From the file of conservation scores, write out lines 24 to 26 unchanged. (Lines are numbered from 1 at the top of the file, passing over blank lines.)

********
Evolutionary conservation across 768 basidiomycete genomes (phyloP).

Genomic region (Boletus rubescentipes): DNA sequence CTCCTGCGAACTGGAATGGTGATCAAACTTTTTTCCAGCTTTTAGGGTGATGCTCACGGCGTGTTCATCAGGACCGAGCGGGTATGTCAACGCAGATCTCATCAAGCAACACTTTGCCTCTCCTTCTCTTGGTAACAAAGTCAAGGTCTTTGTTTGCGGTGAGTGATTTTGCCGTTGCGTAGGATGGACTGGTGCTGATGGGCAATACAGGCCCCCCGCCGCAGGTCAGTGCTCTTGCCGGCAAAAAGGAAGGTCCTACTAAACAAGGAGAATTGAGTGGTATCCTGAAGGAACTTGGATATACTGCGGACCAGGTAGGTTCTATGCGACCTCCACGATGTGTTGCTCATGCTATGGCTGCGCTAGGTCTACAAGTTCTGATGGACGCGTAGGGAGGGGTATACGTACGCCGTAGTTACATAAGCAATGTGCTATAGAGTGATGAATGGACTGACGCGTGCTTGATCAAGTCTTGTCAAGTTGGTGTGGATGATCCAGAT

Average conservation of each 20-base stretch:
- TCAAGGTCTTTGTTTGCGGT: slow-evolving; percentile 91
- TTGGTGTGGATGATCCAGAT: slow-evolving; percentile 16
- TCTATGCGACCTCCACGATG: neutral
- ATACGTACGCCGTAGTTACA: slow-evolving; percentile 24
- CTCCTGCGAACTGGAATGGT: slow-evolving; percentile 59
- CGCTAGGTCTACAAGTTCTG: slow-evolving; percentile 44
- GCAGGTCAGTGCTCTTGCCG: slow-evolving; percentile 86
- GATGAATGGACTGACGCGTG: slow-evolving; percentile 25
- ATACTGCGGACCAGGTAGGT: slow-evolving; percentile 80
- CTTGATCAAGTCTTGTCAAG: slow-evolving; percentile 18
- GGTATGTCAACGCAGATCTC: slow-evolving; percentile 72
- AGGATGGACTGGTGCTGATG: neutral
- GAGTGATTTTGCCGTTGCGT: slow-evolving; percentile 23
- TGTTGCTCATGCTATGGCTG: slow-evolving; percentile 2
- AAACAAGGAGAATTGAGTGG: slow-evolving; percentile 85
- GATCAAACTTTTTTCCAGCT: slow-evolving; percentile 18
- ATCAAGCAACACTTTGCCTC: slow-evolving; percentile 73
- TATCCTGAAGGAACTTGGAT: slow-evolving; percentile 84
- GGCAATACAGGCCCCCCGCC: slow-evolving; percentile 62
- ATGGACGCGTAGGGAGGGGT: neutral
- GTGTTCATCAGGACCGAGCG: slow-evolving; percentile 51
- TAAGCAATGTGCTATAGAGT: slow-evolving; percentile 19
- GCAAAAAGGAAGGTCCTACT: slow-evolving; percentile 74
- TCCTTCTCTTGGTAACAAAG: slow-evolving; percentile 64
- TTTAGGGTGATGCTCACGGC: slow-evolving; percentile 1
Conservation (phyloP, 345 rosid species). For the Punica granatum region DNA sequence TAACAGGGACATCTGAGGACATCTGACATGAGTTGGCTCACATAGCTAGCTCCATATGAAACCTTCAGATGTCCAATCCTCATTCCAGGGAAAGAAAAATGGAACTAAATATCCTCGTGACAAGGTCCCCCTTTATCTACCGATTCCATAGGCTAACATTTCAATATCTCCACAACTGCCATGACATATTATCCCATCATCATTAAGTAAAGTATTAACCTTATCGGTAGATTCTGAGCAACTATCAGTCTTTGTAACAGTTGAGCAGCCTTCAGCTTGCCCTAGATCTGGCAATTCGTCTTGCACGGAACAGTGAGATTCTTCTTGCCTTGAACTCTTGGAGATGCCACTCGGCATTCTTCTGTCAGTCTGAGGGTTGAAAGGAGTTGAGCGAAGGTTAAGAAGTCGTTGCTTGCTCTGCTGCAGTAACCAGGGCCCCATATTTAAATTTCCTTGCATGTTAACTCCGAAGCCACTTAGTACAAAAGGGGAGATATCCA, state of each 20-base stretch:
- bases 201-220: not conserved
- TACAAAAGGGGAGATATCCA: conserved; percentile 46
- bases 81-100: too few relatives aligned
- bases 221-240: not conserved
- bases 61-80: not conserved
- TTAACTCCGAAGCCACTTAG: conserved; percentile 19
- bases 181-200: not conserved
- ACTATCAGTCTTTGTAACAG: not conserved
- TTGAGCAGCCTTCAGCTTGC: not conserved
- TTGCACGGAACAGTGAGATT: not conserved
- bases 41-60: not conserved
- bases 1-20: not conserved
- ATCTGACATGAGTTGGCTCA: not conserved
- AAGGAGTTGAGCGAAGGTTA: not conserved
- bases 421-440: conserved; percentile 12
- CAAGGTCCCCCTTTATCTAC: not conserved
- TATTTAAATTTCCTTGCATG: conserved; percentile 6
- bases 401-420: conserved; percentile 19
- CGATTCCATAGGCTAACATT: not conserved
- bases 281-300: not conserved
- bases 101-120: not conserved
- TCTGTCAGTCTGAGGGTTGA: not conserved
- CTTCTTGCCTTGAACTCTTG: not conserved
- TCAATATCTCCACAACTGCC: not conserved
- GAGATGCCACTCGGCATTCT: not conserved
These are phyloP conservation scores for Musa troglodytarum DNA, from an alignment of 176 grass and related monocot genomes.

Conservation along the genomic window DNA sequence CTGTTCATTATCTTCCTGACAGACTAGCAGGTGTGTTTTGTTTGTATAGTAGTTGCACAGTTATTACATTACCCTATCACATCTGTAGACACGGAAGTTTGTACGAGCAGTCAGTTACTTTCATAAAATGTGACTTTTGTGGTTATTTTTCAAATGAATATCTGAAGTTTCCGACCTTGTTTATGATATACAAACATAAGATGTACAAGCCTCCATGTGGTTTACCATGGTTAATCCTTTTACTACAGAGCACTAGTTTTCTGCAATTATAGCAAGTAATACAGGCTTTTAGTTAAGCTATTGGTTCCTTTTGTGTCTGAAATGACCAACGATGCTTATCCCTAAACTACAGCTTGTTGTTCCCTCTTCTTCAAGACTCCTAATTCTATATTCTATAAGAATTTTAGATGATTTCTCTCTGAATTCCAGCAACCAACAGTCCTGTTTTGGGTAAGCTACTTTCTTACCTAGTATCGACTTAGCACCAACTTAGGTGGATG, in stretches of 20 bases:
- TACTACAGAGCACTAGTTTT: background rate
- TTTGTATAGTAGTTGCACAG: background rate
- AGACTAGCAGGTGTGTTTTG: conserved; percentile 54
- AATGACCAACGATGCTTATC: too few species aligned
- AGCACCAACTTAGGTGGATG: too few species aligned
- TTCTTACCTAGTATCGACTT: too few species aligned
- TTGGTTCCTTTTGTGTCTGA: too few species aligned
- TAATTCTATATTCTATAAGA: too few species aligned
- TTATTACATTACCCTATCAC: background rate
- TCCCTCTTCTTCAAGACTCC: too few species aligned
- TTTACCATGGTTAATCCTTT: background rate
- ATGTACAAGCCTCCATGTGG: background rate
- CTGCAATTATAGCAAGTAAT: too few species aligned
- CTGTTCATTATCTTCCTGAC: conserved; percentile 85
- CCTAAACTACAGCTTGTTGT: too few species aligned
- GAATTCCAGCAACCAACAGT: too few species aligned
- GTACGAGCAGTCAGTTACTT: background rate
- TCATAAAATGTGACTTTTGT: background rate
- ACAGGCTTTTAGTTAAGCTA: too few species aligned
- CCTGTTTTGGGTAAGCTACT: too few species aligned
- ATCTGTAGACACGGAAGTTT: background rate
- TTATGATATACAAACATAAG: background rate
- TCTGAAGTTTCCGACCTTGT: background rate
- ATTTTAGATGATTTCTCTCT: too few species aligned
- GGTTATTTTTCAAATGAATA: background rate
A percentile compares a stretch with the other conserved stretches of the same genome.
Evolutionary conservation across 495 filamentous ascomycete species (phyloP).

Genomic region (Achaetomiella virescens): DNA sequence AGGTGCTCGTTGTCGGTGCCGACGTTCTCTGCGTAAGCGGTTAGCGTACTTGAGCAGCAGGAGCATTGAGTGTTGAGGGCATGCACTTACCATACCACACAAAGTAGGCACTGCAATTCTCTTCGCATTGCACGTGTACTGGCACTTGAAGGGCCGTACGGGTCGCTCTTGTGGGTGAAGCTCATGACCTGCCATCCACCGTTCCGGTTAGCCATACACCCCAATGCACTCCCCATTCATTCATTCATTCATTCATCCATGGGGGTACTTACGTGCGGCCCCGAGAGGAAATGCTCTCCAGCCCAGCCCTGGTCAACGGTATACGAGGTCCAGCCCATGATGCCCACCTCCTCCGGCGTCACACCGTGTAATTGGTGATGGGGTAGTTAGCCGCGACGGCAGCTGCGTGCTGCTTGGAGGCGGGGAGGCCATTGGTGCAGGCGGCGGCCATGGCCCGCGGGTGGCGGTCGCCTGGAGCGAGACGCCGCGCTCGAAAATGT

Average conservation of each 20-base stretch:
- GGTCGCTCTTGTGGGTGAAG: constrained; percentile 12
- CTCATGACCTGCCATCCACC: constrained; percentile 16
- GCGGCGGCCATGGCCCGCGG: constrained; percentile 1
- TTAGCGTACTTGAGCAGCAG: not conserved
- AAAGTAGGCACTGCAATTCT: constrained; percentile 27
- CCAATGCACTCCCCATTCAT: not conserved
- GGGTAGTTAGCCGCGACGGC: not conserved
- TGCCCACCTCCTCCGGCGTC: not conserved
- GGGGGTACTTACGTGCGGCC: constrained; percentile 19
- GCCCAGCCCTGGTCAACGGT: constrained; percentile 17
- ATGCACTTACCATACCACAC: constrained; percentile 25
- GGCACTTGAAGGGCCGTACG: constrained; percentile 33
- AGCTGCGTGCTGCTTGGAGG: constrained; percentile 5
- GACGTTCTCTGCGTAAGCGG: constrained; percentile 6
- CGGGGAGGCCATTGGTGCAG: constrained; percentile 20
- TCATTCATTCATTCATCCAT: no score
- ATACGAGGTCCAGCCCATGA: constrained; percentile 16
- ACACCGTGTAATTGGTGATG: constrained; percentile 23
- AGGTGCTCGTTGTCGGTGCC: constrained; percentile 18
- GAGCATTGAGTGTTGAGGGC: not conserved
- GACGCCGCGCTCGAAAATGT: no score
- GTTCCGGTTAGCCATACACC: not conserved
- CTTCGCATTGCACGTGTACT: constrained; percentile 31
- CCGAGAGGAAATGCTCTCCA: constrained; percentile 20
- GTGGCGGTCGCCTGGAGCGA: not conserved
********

- GTGTTCATCAGGACCGAGCG: slow-evolving; percentile 51
- TAAGCAATGTGCTATAGAGT: slow-evolving; percentile 19
- GCAAAAAGGAAGGTCCTACT: slow-evolving; percentile 74